Sunday, May 10, 2009

Surely a Sign of the End of Days

Curious—I just opened a bottle of champagne essentially on autopilot, hardly giving much thought to the process. As I grasped the cork and prepared to twist the bottle, the cork flew out into my hand with a ferocious pop, which surprised me a little. (After all, I generally presume that I actually do know how to properly open a bottle of champagne by now.) I poured the wine into my glass, holding the cork in my other hand, but there was something that didn't seem quite right.

Upon examining the cork, I realized the problem—it's upside-down. It's a Mytik cork, which has a pronounced bevel on the top to accommodate the plaque. As you can see in this photo, the bevel, as well as the branding of the word "Mytik", is on the bottom. Unlike regular champagne corks, Mytik corks are made of the same material all the way through, so it's technically no big deal, but it's distinctly odd.

I don't know why the cork jumped out of the bottle. Maybe it didn't sit right inside the wire cage. Or maybe it was longing to restore its proper equilibrium, bringing itself once again into harmonious balance with the greater order of the natural world. Maybe it was just feeling indignant about being carelessly shoved in there upside-down and leaped out looking around for some ass to kick.

The wine is fine, anyway, and the cork has gone up on my wall of little oddities (alongside, you know, the bezoar, the shrunken head and the life-size replica of the Flaming Thunderbolt of Wisdom). I wonder, though, what would happen if you put a regular champagne cork into a bottle upside-down? I imagine that the composite part of the cork has a different porosity and character than the miroir, which is actually designed to be in contact with the wine. Have any of you ever drunk a champagne with an upside-down cork?

7 comments:

Ian Black said...

It's a bit odd that it came out so easily, isn't it? I would have expected it to be more difficult to extract.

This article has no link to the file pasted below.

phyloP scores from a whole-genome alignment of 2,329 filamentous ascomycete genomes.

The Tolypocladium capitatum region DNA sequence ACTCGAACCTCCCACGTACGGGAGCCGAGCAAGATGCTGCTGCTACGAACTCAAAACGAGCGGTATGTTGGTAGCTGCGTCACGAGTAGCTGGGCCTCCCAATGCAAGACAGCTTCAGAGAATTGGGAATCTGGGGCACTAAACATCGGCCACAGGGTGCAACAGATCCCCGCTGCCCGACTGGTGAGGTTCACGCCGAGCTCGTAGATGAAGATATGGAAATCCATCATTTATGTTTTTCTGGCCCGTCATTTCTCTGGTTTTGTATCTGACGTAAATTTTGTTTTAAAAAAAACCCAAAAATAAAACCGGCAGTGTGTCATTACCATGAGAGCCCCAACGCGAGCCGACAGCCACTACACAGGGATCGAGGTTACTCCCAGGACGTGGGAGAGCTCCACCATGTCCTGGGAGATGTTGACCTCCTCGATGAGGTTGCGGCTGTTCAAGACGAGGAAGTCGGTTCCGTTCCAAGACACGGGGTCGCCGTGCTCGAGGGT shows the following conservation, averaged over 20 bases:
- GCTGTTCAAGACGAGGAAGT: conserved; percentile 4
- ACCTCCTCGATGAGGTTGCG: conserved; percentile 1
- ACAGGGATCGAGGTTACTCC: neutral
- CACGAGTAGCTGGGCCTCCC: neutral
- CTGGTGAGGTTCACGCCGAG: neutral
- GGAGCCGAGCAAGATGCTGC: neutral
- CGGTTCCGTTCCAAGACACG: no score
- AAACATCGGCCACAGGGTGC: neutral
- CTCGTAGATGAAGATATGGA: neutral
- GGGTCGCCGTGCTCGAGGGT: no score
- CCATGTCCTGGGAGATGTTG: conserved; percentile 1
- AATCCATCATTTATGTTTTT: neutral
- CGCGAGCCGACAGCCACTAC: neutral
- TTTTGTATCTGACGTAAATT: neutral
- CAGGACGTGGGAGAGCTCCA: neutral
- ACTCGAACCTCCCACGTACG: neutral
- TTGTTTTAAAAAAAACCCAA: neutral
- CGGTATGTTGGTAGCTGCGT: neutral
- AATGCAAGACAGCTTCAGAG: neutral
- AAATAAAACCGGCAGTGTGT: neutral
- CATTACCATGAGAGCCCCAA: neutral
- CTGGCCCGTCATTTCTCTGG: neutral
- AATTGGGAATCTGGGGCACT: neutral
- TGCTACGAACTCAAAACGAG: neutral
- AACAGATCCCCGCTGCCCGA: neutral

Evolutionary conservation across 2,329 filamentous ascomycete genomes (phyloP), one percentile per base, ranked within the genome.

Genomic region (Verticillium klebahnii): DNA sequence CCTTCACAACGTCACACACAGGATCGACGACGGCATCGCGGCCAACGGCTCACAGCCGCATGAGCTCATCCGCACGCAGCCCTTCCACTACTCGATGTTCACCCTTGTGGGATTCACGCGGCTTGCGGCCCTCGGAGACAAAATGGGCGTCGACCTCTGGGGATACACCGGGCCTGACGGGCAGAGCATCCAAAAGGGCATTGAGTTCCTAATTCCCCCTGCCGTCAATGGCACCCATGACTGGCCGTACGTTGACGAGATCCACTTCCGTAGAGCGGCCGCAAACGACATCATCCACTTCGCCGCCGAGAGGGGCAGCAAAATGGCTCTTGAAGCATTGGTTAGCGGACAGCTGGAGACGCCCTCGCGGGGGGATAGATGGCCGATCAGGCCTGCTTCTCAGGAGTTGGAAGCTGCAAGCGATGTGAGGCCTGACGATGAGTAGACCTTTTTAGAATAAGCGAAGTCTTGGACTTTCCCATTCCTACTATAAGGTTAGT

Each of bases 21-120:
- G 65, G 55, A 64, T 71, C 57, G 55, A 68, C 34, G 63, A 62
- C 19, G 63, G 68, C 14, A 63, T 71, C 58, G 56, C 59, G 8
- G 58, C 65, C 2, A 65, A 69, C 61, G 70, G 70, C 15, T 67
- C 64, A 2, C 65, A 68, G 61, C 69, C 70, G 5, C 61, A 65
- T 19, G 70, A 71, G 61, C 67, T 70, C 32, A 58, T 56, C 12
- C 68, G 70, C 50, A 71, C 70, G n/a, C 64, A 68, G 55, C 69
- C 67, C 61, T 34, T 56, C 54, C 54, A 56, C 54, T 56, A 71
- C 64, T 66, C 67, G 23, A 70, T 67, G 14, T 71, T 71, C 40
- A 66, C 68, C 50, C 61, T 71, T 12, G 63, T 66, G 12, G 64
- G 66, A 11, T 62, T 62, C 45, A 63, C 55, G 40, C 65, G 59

Just as a matter of interest (and because I don't know) - do these Mytik corks come pre-crimped or is the bottler expected to crimp them him/herself? I've seen photos of them uncrimped, but your example suggests that the bottler had theirs pre-crimped.

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Samantha Dugan said...

I've not opened as many bottles as you, but I have had more than my fair share...I have never seen that.

Peter Liem said...

Ian,

Are you referring to the bevel on the top of the cork? That's standard on all champagne corks, although with a greater or lesser angle depending on the manufacturer.

Ian Black said...

No - rather I was referring to the compression of the cork about a third to half the way down on downwards to the bottom, the top of which being where it is most squeezed (presumably to get it into the neck).

All this being because I have never seen the corks being prepared and inserted of course!

Peter Liem said...

Ah, that. No, all champagne corks come as a solid cylinder, surprisingly fat, really, for having to be squeezed into such a small opening. The bottom part is compressed by the machine that sticks it into the bottle, so that's how champagne corks get their mushroom shape.

Agnès said...

Hi Peter,

For sur, one always has to be very very careful when opening a bottle of Champagne. My dad who opened a countless number of bottles in his life once nearly knocked my niece down.
Grip firlmy and never ever point the bottle at anybody (or at least anybody you like)